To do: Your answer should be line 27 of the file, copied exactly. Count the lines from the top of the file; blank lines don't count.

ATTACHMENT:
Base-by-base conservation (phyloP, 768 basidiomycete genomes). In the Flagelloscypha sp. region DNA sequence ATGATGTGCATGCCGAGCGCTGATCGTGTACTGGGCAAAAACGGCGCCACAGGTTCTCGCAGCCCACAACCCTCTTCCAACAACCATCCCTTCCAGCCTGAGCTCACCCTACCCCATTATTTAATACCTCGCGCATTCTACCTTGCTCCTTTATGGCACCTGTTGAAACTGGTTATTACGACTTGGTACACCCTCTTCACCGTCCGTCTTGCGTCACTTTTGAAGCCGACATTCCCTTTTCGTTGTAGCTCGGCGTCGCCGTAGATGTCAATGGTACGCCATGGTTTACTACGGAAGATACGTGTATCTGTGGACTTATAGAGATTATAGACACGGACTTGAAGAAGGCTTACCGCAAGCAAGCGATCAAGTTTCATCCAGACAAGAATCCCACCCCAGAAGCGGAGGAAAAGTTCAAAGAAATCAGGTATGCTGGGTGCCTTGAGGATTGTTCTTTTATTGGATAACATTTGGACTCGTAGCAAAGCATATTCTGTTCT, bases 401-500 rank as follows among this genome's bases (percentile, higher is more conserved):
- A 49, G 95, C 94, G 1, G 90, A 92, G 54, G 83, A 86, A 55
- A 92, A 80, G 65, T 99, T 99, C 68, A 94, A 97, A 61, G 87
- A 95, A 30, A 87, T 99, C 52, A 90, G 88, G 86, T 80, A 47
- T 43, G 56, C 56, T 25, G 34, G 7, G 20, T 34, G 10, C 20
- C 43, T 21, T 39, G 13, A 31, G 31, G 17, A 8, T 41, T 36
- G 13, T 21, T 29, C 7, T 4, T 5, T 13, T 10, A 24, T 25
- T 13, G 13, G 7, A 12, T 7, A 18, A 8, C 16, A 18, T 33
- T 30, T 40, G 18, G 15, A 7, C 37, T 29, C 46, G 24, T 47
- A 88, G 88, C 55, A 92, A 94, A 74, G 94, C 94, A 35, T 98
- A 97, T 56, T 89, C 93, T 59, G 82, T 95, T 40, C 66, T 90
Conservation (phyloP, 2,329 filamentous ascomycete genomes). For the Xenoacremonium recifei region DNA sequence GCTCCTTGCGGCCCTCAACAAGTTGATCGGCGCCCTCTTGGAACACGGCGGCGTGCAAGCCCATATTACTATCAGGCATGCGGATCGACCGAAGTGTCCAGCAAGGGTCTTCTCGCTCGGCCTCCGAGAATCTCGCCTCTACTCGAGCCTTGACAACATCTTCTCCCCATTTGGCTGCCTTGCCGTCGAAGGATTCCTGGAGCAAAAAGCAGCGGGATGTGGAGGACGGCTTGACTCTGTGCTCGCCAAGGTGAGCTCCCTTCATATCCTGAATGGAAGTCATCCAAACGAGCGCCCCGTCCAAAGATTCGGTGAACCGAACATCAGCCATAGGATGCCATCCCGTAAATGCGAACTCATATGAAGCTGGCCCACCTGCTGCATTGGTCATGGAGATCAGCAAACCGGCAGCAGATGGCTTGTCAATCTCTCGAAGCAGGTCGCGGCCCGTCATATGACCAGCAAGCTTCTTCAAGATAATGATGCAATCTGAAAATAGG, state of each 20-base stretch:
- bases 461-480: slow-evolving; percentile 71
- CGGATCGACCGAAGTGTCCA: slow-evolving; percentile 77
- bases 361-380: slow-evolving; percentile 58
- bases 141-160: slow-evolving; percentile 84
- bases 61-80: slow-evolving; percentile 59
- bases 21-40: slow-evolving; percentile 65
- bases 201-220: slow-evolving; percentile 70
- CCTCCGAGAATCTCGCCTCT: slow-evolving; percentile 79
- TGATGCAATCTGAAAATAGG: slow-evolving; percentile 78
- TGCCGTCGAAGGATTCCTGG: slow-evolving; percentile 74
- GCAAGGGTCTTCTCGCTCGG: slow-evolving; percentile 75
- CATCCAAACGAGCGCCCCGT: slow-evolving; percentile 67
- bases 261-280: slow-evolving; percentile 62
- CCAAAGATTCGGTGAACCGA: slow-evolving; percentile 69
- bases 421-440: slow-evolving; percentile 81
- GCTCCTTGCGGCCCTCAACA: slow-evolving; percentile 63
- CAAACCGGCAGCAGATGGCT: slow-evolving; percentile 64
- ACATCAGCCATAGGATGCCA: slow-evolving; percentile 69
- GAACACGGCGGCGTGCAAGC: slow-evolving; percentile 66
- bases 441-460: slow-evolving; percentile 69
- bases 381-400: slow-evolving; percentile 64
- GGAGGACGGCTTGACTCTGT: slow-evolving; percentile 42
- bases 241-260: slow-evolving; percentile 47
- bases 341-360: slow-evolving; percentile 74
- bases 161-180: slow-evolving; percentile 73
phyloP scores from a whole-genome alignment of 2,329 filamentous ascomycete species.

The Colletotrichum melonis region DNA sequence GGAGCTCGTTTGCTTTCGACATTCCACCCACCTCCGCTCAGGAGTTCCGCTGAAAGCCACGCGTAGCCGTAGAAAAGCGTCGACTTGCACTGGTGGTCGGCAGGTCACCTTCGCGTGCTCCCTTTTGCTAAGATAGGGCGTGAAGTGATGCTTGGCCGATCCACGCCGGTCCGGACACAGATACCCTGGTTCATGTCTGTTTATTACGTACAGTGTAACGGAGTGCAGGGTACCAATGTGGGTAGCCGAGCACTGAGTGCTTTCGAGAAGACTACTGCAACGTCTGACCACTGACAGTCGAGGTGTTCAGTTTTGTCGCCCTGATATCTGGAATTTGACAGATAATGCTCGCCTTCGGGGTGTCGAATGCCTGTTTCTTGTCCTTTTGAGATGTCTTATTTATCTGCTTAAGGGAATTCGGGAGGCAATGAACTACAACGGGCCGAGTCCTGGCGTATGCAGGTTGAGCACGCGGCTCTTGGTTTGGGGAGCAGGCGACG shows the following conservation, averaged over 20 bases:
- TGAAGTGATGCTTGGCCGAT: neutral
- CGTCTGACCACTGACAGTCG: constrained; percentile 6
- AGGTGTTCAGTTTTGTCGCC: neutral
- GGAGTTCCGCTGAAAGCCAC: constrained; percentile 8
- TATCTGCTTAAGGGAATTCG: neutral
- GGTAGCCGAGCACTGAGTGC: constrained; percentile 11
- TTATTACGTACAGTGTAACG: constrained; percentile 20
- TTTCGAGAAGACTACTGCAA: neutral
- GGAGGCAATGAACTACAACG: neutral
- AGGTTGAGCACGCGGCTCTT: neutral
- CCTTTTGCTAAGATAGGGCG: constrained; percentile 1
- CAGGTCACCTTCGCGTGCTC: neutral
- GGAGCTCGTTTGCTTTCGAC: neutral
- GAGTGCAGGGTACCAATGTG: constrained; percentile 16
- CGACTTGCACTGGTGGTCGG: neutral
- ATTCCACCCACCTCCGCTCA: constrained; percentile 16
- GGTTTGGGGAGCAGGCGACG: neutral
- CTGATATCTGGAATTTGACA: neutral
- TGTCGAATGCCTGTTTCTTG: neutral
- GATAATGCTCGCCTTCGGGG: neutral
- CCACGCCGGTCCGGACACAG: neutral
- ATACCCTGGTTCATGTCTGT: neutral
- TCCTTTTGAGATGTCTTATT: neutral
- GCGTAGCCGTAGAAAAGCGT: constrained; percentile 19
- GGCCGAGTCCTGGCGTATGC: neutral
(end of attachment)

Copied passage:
- bases 421-440: slow-evolving; percentile 81